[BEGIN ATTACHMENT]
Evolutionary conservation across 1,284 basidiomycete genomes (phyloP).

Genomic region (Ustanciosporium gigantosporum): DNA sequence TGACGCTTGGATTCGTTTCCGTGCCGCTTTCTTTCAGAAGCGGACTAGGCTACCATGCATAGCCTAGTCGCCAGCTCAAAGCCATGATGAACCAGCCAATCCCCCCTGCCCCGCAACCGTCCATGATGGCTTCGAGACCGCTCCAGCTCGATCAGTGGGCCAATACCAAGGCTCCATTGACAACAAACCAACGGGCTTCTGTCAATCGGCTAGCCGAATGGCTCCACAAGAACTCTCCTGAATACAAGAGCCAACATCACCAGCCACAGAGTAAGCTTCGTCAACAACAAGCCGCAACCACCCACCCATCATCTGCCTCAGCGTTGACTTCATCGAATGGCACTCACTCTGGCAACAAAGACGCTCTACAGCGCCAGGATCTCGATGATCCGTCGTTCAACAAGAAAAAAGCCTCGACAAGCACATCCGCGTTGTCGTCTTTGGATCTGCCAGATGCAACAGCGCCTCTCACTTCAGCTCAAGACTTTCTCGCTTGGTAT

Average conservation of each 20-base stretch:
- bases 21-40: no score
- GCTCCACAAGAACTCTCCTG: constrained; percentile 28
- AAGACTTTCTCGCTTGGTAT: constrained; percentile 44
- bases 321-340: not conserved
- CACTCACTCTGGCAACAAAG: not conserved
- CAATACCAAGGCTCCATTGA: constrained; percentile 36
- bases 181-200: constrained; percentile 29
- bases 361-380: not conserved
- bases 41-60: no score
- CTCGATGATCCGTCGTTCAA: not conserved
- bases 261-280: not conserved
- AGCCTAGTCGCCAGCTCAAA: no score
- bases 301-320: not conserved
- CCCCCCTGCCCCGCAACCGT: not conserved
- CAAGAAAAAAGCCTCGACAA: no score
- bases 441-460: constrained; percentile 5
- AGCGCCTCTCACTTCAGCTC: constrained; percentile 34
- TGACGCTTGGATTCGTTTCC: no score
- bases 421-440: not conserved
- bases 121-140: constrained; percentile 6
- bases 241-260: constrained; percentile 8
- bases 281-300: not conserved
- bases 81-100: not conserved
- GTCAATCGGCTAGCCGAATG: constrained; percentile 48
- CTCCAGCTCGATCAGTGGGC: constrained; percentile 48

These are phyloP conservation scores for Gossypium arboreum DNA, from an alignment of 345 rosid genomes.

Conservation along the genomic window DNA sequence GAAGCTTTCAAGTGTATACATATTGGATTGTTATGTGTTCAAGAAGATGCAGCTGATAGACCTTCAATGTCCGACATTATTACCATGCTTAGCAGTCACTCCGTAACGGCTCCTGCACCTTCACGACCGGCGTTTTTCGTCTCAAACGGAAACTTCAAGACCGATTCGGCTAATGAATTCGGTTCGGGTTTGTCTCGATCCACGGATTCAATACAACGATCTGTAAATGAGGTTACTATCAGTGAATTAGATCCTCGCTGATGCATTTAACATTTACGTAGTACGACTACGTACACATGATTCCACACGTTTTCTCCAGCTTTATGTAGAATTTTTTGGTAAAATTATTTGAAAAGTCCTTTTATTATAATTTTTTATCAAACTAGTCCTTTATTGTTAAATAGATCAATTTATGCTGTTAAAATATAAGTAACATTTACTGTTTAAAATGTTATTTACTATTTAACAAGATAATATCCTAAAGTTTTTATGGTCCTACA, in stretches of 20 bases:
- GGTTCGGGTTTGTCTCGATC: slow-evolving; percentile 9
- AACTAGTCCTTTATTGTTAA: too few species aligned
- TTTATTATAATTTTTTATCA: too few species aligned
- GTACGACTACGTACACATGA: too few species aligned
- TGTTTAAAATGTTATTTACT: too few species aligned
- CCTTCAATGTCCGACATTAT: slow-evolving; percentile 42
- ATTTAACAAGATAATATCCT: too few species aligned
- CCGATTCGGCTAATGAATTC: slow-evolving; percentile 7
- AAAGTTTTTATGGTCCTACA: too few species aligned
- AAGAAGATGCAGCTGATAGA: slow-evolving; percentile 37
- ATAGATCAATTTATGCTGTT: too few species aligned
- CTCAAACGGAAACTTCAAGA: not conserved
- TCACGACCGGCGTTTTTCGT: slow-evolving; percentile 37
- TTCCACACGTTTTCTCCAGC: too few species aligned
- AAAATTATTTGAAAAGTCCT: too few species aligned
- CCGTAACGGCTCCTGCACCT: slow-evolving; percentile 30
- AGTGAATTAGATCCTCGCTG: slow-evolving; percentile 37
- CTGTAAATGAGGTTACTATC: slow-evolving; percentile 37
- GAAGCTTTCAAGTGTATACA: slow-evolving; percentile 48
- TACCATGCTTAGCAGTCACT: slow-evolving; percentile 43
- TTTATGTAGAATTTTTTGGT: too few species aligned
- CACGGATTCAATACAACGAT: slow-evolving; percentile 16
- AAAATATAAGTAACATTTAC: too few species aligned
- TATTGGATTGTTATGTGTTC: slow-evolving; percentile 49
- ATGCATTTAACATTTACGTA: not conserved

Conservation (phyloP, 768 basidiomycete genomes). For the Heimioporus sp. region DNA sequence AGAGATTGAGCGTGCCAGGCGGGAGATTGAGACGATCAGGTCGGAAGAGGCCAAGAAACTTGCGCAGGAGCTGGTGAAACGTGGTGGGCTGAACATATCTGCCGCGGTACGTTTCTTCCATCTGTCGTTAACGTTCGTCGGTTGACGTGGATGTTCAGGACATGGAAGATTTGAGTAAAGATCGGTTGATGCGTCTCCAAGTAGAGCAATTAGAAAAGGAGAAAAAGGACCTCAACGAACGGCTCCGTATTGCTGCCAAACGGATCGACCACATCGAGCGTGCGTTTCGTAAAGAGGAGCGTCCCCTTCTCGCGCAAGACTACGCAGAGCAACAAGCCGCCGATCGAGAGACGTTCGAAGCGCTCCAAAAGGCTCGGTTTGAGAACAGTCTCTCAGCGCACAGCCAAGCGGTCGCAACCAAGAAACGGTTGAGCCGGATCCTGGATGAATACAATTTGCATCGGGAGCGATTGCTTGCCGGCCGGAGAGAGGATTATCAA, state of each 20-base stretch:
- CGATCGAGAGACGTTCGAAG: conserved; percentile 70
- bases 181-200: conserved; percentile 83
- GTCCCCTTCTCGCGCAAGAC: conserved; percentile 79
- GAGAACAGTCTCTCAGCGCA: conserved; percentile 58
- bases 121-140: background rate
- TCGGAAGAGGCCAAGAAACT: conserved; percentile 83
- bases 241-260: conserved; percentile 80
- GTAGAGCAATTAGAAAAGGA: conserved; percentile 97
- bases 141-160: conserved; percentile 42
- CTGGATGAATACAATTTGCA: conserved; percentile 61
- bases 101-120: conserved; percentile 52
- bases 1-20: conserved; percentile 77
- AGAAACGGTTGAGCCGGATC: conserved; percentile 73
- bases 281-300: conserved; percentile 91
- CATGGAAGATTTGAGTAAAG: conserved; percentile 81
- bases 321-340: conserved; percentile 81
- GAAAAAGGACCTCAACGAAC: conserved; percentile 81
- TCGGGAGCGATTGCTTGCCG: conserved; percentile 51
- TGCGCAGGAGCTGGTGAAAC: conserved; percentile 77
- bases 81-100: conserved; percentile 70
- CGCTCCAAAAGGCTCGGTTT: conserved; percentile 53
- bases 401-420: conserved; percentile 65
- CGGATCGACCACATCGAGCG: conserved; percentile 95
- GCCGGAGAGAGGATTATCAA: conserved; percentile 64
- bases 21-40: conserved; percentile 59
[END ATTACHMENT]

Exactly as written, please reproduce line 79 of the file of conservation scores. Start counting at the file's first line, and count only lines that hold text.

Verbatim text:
- CGGATCGACCACATCGAGCG: conserved; percentile 95